BACKGROUND: Gamma glutamyltransferase (GGT), alanine aminotransferase (ALT), aspartate aminotransferase (AST) and alkaline phosphatase (ALP), commonly used markers of liver dysfunction, have been implicated with risk of cardiovascular disease (CVD). However, the strength and consistency of their associations in the general population have not been reliably quantified.
METHODS: We synthesized available prospective epidemiological data on the associations of baseline levels of GGT, ALT, AST, and ALP with CVD [composite CVD, coronary heart disease (CHD), or stroke outcomes]. Relevant studies were identified in a literature search of MEDLINE, EMBASE, and Web of Science up to December 2013. Pooled relative risks (RRs) with 95% confidence intervals (CIs) were calculated using random effects models.
RESULTS: Twenty-nine unique cohort studies with aggregate data on over 1.23 million participants and 20,406 cardiovascular outcomes were included. The pooled fully adjusted RRs (95% CIs) for CVD were 1.23 (1.16-1.29) and 1.08 (1.03-1.14) per 1-standard deviation change in log baseline levels of GGT and ALP levels respectively. There was no evidence of an association of ALT or AST with CVD, however, ALT was somewhat inversely associated with CHD 0.95 (0.90-1.00) and positively associated with stroke 1.01 (1.00-1.02) in stratified analysis. Tests for nonlinearity were suggestive of linear relationships of GGT and ALP levels with CVD risk.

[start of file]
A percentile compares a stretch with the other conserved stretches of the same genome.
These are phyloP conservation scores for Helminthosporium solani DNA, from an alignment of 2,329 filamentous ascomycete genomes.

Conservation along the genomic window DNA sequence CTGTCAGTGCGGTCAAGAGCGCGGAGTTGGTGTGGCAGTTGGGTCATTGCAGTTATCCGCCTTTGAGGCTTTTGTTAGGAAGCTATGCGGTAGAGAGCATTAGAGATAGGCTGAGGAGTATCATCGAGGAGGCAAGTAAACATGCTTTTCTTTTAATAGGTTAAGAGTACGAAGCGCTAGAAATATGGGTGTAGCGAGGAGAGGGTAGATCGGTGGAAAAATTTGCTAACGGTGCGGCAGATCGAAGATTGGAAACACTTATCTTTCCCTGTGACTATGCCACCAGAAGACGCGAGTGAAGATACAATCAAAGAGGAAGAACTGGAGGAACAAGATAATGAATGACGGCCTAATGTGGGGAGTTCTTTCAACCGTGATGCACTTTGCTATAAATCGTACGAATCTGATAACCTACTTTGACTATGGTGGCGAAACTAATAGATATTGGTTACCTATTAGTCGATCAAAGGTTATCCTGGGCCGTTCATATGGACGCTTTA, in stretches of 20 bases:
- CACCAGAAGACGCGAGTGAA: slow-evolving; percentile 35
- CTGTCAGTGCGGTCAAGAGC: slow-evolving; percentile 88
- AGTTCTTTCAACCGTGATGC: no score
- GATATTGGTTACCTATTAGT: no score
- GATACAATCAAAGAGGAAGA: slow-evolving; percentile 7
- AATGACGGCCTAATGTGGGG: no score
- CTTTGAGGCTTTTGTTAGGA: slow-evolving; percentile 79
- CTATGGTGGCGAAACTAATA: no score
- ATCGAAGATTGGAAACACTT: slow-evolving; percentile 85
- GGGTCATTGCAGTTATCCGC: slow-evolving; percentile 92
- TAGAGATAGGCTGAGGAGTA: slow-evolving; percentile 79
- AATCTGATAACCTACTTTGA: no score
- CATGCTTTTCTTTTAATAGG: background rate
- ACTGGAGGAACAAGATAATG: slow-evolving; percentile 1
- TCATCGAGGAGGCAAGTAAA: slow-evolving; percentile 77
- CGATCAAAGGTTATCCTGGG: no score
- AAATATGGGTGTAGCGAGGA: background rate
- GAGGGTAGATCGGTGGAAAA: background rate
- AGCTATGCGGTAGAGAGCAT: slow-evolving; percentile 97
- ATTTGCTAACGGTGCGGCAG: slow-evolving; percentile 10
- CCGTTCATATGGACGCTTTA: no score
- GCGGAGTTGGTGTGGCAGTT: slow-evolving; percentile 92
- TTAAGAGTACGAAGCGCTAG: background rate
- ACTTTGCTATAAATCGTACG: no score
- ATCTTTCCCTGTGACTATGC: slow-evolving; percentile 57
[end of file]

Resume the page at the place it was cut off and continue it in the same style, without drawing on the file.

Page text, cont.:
CONCLUSIONS: Baseline levels of GGT and ALP are each positively associated with CVD risk and in a log-linear fashion. There may be variations in the associations of ALT with cause-specific cardiovascular endpoints, findings which require further investigation.
|Number of pages||11|
|Publication status||Published - Sep 2014|
- Alanine Transaminase
- Alkaline Phosphatase
- Aspartate Aminotransferases
- Cardiovascular Diseases
- Great Britain
- Middle Aged
- Prospective Studies
- Young Adult